National Council of Provinces
The National Council of Provinces (NCOP) is the upper house of the Parliament of South Africa under the (post-apartheid) constitution which came into full effect in 1997. It replaced the former Senate, but is very similar to that body, and to many other upper houses of legislatures throughout the world, in that its purpose is to represent the governments of the provinces, rather than directly representing the people.
National Council of Provinces
Sylvia Lucas, ANC
since 23 May 2019
Seiso Mohai, ANC
since 25 May 2017
|Seats||90 (54 permanent, 36 special)|
|8 May 2019|
|NCOP Chamber, Houses of Parliament, Cape Town, Western Cape, South Africa|
|National Council of Provinces|
The NCOP comprises 90 provincial delegates, 10 delegates for each of the nine provinces regardless of the population of the province. This means that each province is equally represented in the NCOP.
A provincial delegation consists of six permanent delegates and four special delegates. The party representation in the delegation must proportionally reflect the party representation in the provincial legislature, according to a formula included in the Constitution.
The permanent delegates are selected by the nine provincial legislatures. The four special delegates consist of the Premier of the province and three other special delegates allocated from members of the provincial legislature. They are nominated by each province from Members of the Provincial Legislature (MPLs) and are contingent on the subject matter being considered by the NCOP. The Premier of a province is the head of the province’s delegation in the NCOP, but he or she can choose any other delegate to be in charge of the delegation in his or her absence.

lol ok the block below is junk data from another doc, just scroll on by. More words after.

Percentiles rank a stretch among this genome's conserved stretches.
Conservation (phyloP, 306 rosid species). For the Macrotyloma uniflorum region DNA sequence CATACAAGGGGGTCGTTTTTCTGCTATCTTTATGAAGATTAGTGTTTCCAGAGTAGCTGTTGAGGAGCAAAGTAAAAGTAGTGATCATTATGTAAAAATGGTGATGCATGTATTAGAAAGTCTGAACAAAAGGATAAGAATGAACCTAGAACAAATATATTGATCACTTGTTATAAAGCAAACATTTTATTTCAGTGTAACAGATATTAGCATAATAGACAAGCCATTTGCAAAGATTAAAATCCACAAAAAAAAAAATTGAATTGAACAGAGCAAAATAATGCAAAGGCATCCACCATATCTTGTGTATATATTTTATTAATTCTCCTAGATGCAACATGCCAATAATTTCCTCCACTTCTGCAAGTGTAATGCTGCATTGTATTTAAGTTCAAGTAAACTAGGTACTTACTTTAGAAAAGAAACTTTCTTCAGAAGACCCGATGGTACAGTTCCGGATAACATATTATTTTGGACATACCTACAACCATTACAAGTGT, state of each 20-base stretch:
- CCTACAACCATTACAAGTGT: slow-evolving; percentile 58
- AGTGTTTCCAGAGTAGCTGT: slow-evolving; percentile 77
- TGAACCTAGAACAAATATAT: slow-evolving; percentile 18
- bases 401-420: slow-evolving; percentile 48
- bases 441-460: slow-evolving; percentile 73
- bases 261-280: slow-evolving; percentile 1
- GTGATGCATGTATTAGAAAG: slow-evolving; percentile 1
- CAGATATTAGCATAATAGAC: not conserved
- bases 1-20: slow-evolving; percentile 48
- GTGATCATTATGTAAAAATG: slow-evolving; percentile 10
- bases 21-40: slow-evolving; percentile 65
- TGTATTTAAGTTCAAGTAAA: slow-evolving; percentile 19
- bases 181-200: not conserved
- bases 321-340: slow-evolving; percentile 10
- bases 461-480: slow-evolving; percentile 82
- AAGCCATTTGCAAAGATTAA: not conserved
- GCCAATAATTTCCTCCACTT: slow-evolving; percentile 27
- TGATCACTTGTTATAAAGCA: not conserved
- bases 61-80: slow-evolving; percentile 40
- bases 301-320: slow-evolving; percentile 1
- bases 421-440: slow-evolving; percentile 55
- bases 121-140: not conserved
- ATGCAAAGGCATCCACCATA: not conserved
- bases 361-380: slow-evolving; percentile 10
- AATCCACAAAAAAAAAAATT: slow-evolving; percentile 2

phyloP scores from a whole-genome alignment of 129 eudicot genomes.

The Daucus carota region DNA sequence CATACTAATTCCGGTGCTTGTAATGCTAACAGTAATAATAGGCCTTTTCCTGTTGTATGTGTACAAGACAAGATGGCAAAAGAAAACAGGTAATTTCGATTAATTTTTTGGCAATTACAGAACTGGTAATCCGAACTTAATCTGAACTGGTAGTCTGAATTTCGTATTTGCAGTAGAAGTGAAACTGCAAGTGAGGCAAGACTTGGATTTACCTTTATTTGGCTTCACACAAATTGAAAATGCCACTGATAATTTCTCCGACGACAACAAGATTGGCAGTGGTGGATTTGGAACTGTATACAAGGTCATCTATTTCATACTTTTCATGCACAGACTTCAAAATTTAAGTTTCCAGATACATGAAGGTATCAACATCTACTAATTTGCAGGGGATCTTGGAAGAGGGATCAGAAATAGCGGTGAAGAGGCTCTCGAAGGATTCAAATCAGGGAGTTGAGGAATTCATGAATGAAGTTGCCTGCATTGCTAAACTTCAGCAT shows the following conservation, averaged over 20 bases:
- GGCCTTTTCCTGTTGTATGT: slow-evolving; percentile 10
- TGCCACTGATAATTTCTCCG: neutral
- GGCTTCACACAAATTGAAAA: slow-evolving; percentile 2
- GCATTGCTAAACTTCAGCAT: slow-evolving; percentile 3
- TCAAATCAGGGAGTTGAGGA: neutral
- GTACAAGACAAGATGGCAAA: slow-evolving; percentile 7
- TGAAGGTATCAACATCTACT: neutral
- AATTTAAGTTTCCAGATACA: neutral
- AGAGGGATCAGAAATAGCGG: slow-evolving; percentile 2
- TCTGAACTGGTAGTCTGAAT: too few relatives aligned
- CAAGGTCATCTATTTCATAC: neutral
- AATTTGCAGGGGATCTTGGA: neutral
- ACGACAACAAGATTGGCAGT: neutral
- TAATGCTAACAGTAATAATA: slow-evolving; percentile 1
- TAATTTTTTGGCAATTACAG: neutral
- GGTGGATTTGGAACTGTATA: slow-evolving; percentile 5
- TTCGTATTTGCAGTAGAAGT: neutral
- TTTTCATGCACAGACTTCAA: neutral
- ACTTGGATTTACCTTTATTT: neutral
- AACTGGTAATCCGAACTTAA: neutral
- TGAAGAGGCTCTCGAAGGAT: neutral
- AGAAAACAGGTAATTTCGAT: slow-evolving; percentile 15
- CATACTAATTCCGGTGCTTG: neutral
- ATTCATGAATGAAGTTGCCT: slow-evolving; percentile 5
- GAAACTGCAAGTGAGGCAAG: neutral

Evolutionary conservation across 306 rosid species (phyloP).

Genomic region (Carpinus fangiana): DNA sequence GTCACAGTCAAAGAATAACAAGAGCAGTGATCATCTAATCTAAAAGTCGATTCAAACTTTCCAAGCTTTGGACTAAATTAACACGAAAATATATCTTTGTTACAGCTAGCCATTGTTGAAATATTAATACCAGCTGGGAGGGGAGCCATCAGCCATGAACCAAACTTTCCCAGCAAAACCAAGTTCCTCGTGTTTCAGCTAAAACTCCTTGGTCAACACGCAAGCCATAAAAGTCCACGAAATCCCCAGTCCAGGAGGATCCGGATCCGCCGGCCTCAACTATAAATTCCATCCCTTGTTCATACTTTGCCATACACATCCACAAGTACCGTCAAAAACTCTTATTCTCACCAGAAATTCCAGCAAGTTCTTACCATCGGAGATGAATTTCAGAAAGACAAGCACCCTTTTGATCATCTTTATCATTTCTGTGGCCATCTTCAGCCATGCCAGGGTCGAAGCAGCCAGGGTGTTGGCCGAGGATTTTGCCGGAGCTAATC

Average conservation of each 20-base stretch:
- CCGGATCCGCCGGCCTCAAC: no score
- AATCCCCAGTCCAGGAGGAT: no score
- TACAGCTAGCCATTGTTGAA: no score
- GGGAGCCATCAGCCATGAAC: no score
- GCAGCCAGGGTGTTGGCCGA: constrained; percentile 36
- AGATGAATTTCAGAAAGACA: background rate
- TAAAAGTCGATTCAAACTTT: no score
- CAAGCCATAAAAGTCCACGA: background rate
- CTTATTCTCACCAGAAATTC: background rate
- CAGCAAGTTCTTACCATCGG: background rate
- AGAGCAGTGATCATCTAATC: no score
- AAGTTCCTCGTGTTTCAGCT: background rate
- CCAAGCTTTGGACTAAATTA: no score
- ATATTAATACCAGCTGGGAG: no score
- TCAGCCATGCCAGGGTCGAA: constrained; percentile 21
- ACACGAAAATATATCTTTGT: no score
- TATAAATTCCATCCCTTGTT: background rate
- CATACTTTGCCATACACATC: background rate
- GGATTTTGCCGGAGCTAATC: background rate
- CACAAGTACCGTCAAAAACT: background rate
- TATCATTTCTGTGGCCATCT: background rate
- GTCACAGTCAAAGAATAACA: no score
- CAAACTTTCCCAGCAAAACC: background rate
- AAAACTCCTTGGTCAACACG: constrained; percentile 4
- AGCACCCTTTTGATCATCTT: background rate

Organised local government is also represented in the NCOP through the South African Local Government Association (SALGA). SALGA is permitted to 10 delegates who may partake in the debates and other activities of the NCOP, but may not vote.
After the elections of 8 May 2019, the new provincial legislatures met on 22 May to elect NCOP delegations. The delegations elected are described in the following table.
|African National Congress||Permanent||4||3||3||3||4||4||3||3||2||29||54|
|Economic Freedom Fighters||Permanent||1||1||1||1||1||1||1||1||1||9||11|
|Freedom Front Plus||Permanent||1||1||2||3|
|Inkatha Freedom Party||Permanent||1||1||2|
Role in the legislative processEdit
The NCOP may consider, amend, propose amendments to, or reject legislation. It must consider all national bills, and also has the power to initiate legislation in the functional areas where Parliament and the provincial legislatures have concurrent legislative power.
The NCOP has four decision-making mechanisms depending on the type of bill:
- (Section 74 bills) amend the Constitution; they may not deal with any matters other than constitutional amendments and matters related to the amendments. A bill that amends section 1 of the constitution (which defines South Africa as a constitutional democratic republic), or amends the Bill of Rights, or amends any constitutional provision affecting the NCOP itself, provincial boundaries or powers, or other specifically provincial matters, must be passed by the NCOP. Each delegation has one vote, and six of the nine delegations must approve the bill for it to pass. Other constitutional amendments do not have to be passed by the NCOP, but they must be debated publicly in the NCOP.
- Bills not concerning the nine provinces (section 75 Bills); These are bills that are managed in terms of the procedure set out in section 75 of the Constitution. When considering these Bills, delegates vote as individuals and each has one vote. The Bill is approved to if the majority of delegates vote in favour of the Bill.